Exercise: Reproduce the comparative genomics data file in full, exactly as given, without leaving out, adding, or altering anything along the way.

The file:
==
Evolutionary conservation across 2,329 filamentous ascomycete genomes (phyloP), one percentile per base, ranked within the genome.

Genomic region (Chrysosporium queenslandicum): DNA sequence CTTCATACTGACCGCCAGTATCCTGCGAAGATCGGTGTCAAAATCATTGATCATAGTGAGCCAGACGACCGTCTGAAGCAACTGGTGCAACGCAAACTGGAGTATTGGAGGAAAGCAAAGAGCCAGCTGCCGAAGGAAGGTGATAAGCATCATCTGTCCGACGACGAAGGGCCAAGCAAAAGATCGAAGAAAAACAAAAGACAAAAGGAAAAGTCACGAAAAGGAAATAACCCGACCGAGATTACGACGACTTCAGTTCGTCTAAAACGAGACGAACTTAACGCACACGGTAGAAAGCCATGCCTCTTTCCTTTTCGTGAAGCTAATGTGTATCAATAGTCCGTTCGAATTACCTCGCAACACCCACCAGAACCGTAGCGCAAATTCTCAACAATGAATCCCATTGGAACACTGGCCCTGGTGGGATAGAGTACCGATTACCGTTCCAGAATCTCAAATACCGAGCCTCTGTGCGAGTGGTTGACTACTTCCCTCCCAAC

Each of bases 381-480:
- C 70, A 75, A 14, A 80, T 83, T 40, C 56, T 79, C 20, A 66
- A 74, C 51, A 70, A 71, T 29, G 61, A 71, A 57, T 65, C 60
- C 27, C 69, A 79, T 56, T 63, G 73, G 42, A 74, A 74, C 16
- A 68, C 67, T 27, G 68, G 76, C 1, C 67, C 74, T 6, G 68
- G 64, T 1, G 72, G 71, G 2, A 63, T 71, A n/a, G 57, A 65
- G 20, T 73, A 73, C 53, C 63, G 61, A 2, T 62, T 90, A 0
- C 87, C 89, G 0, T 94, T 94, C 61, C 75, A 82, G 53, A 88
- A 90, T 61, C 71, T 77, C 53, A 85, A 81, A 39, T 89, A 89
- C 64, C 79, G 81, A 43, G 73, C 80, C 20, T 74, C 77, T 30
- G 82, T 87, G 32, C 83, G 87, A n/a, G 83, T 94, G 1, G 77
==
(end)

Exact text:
Evolutionary conservation across 2,329 filamentous ascomycete genomes (phyloP), one percentile per base, ranked within the genome.

Genomic region (Chrysosporium queenslandicum): DNA sequence CTTCATACTGACCGCCAGTATCCTGCGAAGATCGGTGTCAAAATCATTGATCATAGTGAGCCAGACGACCGTCTGAAGCAACTGGTGCAACGCAAACTGGAGTATTGGAGGAAAGCAAAGAGCCAGCTGCCGAAGGAAGGTGATAAGCATCATCTGTCCGACGACGAAGGGCCAAGCAAAAGATCGAAGAAAAACAAAAGACAAAAGGAAAAGTCACGAAAAGGAAATAACCCGACCGAGATTACGACGACTTCAGTTCGTCTAAAACGAGACGAACTTAACGCACACGGTAGAAAGCCATGCCTCTTTCCTTTTCGTGAAGCTAATGTGTATCAATAGTCCGTTCGAATTACCTCGCAACACCCACCAGAACCGTAGCGCAAATTCTCAACAATGAATCCCATTGGAACACTGGCCCTGGTGGGATAGAGTACCGATTACCGTTCCAGAATCTCAAATACCGAGCCTCTGTGCGAGTGGTTGACTACTTCCCTCCCAAC

Each of bases 381-480:
- C 70, A 75, A 14, A 80, T 83, T 40, C 56, T 79, C 20, A 66
- A 74, C 51, A 70, A 71, T 29, G 61, A 71, A 57, T 65, C 60
- C 27, C 69, A 79, T 56, T 63, G 73, G 42, A 74, A 74, C 16
- A 68, C 67, T 27, G 68, G 76, C 1, C 67, C 74, T 6, G 68
- G 64, T 1, G 72, G 71, G 2, A 63, T 71, A n/a, G 57, A 65
- G 20, T 73, A 73, C 53, C 63, G 61, A 2, T 62, T 90, A 0
- C 87, C 89, G 0, T 94, T 94, C 61, C 75, A 82, G 53, A 88
- A 90, T 61, C 71, T 77, C 53, A 85, A 81, A 39, T 89, A 89
- C 64, C 79, G 81, A 43, G 73, C 80, C 20, T 74, C 77, T 30
- G 82, T 87, G 32, C 83, G 87, A n/a, G 83, T 94, G 1, G 77